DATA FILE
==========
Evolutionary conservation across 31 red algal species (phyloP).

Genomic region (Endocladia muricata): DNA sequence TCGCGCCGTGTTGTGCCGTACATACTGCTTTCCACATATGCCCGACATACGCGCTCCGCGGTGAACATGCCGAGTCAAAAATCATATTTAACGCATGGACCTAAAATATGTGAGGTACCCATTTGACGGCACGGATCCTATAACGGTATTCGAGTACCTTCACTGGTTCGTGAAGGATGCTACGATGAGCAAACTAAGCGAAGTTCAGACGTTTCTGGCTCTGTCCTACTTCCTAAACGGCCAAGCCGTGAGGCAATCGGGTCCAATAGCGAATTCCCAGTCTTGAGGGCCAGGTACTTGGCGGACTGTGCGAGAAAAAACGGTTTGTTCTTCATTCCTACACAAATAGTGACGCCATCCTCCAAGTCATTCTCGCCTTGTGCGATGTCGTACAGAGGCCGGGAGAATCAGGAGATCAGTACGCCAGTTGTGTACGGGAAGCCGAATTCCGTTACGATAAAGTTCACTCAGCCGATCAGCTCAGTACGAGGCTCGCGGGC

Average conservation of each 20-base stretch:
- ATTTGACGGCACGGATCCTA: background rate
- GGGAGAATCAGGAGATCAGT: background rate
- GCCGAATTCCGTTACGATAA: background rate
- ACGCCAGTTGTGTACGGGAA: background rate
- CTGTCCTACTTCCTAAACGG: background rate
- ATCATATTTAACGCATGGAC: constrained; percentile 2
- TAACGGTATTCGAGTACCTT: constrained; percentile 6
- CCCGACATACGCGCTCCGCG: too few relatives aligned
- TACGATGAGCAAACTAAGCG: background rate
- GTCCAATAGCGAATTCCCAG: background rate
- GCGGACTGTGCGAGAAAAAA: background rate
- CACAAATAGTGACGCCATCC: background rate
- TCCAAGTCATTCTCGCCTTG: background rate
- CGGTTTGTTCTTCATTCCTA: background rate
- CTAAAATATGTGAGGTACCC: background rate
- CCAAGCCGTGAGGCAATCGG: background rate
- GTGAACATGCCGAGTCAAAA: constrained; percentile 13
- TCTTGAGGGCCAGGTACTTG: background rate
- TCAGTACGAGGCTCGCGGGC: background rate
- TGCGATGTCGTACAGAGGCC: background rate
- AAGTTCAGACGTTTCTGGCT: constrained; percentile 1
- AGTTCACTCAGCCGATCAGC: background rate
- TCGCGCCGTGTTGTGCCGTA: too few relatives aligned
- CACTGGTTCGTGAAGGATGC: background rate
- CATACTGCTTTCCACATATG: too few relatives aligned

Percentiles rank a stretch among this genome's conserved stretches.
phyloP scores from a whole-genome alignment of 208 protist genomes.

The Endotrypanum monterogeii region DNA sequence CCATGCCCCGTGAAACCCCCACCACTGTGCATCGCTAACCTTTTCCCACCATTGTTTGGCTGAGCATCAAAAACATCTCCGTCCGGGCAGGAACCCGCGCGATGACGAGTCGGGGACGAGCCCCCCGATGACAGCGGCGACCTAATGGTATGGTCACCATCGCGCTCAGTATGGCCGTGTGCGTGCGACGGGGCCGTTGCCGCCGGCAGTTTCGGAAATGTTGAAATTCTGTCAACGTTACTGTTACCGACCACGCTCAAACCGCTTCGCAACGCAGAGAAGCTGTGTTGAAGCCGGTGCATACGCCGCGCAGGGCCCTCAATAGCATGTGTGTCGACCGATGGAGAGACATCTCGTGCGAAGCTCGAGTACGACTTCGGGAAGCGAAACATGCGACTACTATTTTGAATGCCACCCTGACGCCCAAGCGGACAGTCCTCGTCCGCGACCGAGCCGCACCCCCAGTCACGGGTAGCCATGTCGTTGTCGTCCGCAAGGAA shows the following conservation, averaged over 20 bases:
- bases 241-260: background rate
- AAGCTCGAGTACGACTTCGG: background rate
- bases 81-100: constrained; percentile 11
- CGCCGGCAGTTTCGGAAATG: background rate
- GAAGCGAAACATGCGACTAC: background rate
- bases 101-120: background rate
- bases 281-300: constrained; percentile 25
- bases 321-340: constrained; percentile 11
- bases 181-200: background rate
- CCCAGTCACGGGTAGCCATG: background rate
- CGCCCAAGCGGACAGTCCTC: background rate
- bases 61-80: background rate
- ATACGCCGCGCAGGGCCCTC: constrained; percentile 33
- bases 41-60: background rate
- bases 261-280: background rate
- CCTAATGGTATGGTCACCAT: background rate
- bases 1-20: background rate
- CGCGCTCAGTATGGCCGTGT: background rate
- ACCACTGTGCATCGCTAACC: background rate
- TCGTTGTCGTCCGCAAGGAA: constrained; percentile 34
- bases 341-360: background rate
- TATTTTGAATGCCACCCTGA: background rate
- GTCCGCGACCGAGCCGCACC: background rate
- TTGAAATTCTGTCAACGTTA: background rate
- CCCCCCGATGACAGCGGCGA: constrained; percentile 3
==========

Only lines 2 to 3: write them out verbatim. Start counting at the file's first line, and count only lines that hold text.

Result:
Genomic region (Endocladia muricata): DNA sequence TCGCGCCGTGTTGTGCCGTACATACTGCTTTCCACATATGCCCGACATACGCGCTCCGCGGTGAACATGCCGAGTCAAAAATCATATTTAACGCATGGACCTAAAATATGTGAGGTACCCATTTGACGGCACGGATCCTATAACGGTATTCGAGTACCTTCACTGGTTCGTGAAGGATGCTACGATGAGCAAACTAAGCGAAGTTCAGACGTTTCTGGCTCTGTCCTACTTCCTAAACGGCCAAGCCGTGAGGCAATCGGGTCCAATAGCGAATTCCCAGTCTTGAGGGCCAGGTACTTGGCGGACTGTGCGAGAAAAAACGGTTTGTTCTTCATTCCTACACAAATAGTGACGCCATCCTCCAAGTCATTCTCGCCTTGTGCGATGTCGTACAGAGGCCGGGAGAATCAGGAGATCAGTACGCCAGTTGTGTACGGGAAGCCGAATTCCGTTACGATAAAGTTCACTCAGCCGATCAGCTCAGTACGAGGCTCGCGGGC

Average conservation of each 20-base stretch: